It was Sunday morning after a night out on the razzle. The sun streamed through the bedroom window. Matt shielded his eyes and rubbed his forehead. He had an almighty hangover. He peered at the alarm clock, it was nearly eleven. Alice must be downstairs already.
He stood for a long time under the shower, to see if he could wash it all away. He put on a clean tee-shirt and a pair of knee-length shorts. He smothered himself in aftershave, which was startlingly invigorating on his freshly shaved skin, and wandered downstairs.
‘Morning,’ she said breezily, looking up from her bowl of muesli scattered with slices of fresh fruit.
‘Morning,’ he said back.
‘Coffee’s made, ‘she said.
‘Great,’ he replied, pouring himself a cup. Black and strong, just how he liked it.
Meanwhile, he really fancied a proper, no holds barred fry-up. Hit the hangover where it hurts.
This was no longer possible. She had decided to turn vegan three months ago. Consequently there were moments, like now, when he felt really hard done by. He had never been any good at making changes. It was too much effort, something in him simply revolted. But, in the name of love, for her that is, he had agreed to give up just about everything, except fish and eggs.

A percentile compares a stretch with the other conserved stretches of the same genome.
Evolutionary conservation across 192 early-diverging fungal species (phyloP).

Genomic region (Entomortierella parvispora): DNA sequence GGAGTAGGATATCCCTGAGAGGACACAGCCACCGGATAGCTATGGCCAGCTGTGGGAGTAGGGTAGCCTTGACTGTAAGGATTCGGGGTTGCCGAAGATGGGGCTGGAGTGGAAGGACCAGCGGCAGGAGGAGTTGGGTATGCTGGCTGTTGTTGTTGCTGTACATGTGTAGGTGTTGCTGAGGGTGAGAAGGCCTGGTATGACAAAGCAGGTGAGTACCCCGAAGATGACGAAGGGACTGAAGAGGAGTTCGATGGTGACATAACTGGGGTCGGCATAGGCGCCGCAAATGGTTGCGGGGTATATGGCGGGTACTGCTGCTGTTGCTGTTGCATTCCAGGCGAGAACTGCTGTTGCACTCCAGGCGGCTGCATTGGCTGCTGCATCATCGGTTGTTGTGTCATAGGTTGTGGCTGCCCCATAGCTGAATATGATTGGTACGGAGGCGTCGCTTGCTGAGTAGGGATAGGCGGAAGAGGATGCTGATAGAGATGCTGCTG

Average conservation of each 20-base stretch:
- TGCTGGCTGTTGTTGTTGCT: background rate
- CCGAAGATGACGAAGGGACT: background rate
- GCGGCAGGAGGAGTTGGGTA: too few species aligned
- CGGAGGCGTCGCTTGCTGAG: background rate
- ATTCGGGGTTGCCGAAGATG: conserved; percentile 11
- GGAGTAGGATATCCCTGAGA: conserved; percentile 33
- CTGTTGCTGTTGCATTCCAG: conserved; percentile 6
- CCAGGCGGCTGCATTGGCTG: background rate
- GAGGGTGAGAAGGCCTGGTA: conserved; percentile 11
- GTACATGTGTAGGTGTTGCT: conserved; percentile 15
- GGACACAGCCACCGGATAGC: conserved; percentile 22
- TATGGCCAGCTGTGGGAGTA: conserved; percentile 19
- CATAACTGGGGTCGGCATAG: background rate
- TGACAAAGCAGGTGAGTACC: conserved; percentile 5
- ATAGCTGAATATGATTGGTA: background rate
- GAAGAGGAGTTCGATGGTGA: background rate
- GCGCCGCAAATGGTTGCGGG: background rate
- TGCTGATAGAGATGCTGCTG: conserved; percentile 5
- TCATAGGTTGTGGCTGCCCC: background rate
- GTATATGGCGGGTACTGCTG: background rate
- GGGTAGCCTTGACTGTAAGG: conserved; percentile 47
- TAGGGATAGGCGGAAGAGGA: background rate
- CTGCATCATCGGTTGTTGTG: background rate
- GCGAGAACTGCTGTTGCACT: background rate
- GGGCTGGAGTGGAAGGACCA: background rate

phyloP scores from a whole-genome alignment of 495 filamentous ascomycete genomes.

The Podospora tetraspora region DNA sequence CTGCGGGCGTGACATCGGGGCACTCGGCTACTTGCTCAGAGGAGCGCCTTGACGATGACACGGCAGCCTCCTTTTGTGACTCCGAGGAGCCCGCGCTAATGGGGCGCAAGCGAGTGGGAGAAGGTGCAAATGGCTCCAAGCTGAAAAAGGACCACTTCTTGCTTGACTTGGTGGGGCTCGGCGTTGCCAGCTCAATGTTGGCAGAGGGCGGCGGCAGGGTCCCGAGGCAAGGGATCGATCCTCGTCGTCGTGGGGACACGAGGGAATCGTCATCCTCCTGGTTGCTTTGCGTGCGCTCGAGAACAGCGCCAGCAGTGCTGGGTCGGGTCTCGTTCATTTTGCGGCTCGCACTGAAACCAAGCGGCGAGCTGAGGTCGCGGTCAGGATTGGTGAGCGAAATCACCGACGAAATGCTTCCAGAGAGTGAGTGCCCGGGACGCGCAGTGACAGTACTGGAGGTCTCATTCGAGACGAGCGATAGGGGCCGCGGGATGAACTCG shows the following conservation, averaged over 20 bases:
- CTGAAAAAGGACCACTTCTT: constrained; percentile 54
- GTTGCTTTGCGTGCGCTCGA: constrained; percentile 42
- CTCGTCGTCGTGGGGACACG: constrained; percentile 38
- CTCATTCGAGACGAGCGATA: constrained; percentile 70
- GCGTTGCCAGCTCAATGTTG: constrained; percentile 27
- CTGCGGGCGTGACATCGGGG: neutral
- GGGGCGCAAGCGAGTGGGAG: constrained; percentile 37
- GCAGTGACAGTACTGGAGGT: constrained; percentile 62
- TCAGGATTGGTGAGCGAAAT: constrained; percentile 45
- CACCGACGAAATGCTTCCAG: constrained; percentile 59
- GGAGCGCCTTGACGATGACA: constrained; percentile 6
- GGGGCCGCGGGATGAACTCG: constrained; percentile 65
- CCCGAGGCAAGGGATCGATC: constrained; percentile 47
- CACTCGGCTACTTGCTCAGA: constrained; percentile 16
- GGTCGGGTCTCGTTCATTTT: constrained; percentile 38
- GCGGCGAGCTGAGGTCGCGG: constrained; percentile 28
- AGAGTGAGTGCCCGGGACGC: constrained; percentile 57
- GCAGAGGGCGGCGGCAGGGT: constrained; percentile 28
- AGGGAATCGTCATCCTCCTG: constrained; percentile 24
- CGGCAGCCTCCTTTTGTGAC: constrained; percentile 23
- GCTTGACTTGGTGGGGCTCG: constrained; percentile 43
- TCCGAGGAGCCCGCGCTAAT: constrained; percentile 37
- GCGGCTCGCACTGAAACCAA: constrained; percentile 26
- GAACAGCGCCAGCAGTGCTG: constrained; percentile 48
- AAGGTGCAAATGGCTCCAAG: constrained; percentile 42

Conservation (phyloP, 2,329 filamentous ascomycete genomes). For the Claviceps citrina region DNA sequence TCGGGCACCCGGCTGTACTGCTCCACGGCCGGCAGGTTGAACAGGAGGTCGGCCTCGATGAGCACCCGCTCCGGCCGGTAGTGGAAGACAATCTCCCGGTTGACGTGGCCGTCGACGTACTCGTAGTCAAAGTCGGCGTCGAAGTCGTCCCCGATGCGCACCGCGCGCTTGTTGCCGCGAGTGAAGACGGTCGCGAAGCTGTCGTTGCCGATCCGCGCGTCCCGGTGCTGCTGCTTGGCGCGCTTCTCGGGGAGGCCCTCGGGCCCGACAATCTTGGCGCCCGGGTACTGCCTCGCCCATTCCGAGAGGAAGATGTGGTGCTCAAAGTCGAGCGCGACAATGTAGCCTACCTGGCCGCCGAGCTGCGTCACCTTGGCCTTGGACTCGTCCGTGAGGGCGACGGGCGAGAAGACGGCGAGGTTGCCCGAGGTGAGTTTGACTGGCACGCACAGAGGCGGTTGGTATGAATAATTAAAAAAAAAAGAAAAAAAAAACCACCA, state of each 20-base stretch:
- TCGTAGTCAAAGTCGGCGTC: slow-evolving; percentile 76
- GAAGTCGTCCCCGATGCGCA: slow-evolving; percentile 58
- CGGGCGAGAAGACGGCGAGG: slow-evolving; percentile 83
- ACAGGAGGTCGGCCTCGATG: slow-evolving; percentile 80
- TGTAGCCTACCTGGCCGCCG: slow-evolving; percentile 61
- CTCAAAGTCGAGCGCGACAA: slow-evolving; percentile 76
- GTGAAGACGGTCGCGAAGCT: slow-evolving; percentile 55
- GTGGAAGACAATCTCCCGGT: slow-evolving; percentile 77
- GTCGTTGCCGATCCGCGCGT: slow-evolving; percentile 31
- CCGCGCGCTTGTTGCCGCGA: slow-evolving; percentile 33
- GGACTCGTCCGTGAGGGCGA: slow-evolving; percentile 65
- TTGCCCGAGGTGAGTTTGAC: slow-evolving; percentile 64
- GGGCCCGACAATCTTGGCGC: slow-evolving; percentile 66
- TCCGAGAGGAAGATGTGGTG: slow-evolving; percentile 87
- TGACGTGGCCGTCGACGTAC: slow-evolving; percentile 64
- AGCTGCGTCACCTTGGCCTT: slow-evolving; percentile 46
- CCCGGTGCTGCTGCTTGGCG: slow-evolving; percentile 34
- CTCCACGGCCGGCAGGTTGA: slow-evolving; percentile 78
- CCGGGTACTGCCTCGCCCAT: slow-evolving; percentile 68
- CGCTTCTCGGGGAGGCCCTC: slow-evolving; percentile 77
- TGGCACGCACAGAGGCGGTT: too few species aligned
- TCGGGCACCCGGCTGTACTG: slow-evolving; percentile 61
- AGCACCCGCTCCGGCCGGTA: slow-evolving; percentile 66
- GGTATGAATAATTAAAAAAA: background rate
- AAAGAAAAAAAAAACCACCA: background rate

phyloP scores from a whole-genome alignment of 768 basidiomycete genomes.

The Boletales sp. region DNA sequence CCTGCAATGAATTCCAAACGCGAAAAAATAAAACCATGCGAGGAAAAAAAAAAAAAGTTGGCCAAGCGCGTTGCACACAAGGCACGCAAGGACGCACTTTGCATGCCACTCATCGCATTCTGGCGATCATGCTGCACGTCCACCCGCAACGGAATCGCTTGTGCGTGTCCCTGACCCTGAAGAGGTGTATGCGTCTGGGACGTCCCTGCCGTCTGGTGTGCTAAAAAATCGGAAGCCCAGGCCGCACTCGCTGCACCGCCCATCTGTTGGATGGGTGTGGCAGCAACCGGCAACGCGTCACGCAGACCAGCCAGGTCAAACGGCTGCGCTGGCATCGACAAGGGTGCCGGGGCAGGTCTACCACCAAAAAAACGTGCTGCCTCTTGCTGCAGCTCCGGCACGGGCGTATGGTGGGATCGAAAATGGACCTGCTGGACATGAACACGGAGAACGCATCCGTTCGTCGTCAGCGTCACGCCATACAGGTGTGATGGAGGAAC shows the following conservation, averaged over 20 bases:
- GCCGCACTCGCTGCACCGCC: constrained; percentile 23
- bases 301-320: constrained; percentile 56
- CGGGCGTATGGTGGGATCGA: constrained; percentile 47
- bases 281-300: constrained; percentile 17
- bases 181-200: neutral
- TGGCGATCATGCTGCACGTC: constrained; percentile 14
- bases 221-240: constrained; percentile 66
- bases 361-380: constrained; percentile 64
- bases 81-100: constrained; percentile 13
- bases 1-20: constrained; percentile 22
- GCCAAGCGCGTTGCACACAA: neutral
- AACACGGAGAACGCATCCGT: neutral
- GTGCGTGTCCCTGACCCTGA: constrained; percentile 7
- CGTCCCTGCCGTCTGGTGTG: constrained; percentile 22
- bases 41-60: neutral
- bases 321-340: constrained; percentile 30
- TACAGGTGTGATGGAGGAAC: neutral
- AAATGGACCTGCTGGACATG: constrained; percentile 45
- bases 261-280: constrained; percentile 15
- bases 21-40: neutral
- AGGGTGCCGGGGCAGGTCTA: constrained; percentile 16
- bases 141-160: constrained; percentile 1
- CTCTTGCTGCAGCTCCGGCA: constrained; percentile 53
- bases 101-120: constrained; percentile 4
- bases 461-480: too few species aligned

She had promised him he was under no pressure. He could go on eating whatever he liked. She said. Secretly he was quite enjoying it. Greasy foods had started making him feel a bit sick occasionally. And cheese. That’s the sign of an overloaded liver, she had said. How did she know all this stuff? he wondered.
‘Think I’ll have a boiled egg this morning,’ he said.
‘Yeah, sure,’ she said, speaking, for some unknown reason in a mock American accent, whilst continuing to pore over the newspaper laid out on the table before her, ‘just bear in mind they grind up male chicks live in great big grinders in the egg factories.’
His heart sank. He made a snap decision to say nothing for the moment. This was unusually easy, maybe his aching head was distracting him. He stood at the fridge with the door open, enjoying the cool air wafting from it. He was feeling disturbed. He took out the incriminating egg box. Maybe he would have two.
He pondered the fate of male chicks.
‘Why do they do that?’ he said, dejectedly.
‘They don’t lay eggs so they’re useless,’ she replied.
‘But couldn’t they kill them later and make them chicken?’